Heartstopper season 2

Last year, I gave a lukewarm review of Heartstopper, including the first season of the TV series, and the webcomic up to that point. Today, I will offer a few comments on season 2. Because despite me being fairly critical, you know that I’m into it.

Coming out

If season 2 has any central focus, it’s on coming out. Nick has committed to coming out to people at school at the beginning of the season, and he only gets around to it near the end of the season.

On the one hand, I appreciate the portrayal of coming out as a long and arduous process. In many stories, coming out is portrayed as a single confrontation, usually with parents. But in real life, there are so many people to come out to, way more than you can reasonably fit in a story. When an LGBTQ person is committed to coming out, it really is a long-term commitment, and you never stop.

On the other hand, a huge benefit of coming out for gay/bi men is that you can actually have a relationship in public. There are just so many things you cannot do in a same-sex relationship while closeted because people would find out. But this does not seem to present much of a benefit to Nick and Charlie, because they’re pretty much already doing the things that you can’t actually do while closeted.  They somehow find an endless supply of private spaces.  Quite a number of these private spaces are actually in public, they’re just treated as private for no real reason.  The low-stakes story seems to remove some of the major issues that motivate people to come out.

Instead, coming out is conceptualized more as a step in personal growth. It’s important that Nick personally comes out to people, in a classic big announcement or confrontation. Other coming out strategies, such as dropping hints, or just being publicly seen in a relationship are totally beyond the show’s imagination. If anyone else finds out on their own, they should never mention it because that’s depriving Nick of his moment.

As I said in my review of Love, Victor, when characters have trouble gathering the courage to come out, I really want them to ask their friends to tell people—a totally legitimate strategy! But that’s because I’m thinking of coming out in practical terms, not as a coming of age narrative. You know, some people just don’t come out, and these narratives would have you believe their growth has been stunted.  But the truth is, coming out is just a thing that opens some doors.

The asexual story

Because I follow news on asexuality, I knew there was an asexual storyline in season 2 of Heartstopper well before it occurred. Alice Oseman is aromantic asexual, and had been saying for many months that there was an aromantic asexual character in the TV show. And then when the season came out, I saw numerous articles praising the ace storyline to high heaven. Despite the buzz, my own expectations were quite low. It is TV after all.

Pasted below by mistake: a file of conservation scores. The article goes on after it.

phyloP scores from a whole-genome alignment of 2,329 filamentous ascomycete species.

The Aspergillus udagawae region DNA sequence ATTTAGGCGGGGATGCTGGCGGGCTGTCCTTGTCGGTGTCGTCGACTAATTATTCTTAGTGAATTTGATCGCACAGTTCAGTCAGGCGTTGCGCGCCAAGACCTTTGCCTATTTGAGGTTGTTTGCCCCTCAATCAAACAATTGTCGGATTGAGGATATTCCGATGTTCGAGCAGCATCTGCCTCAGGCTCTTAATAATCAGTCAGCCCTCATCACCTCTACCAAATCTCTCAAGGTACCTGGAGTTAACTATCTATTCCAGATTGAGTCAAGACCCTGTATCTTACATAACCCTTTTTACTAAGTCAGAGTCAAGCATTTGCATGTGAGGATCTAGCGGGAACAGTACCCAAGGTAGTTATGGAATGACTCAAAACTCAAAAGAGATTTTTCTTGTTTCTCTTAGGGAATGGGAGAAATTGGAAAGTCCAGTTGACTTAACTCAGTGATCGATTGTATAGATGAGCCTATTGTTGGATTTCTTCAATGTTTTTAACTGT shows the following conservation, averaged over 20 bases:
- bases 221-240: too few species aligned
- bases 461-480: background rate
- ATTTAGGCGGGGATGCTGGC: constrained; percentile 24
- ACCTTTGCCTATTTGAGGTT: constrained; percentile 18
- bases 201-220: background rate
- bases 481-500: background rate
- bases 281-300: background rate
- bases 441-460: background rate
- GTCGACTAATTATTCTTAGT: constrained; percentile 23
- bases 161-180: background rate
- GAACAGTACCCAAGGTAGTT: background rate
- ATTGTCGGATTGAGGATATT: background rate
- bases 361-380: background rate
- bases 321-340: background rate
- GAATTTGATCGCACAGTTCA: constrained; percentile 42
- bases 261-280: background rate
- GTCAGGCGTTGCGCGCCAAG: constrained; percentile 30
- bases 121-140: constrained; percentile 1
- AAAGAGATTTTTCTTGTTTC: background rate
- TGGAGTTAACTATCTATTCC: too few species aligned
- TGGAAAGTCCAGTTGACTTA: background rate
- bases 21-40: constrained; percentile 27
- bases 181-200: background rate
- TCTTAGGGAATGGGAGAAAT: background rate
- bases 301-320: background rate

The aromantic asexual character is Isaac, who is exclusive to the TV series. Isaac is all quiet knowing smiles, and he’s constantly reading a book. He even reads books at parties, which is weird to say the least, but also suggests a rich internal world. After all, he could have just stayed home to read, but instead he chooses to hang out with friends, without compromising his own hobbies. I really like Isaac. Good on the actor to make him such a likeable character without hardly saying anything.

In season 2, a new character, James, obviously has a crush on Isaac and assumes he’s gay. They kiss but Isaac isn’t into it and he says he doesn’t really understand what a crush is supposed to feel like. There are a few conversations about this, and at the end of the season we see Isaac take a copy of Angela Chen’s Ace from the school library.

I don’t feel this is good or bad. Mostly, it’s just really short. It takes up a tiny fraction of screen time, far less than either of the secondary couples (Elle/Tao and Tara/Darcy).

I want to say that people who look for minority representation on TV have rock bottom standards. One tiny sliver of representation and they’re all over it. I’ve read lots of books and webcomics centering ace characters that make this look pathetic. There’s also a notable TV series that did way more than this 15 years ago.

On the other hand, this feels a lot like Bojack Horseman, where one of the seasons ended with the implication that Todd was asexual. It wasn’t much, but then there was a lot more in the next season. So, I look forward to seeing more in season 3.


  1. says

    Thanks for this review. I tend to stick with webcomics that have a lot of queer characters so mainstream TV’s idea of “representation” usually underwhelms me. And I’m AroAce.

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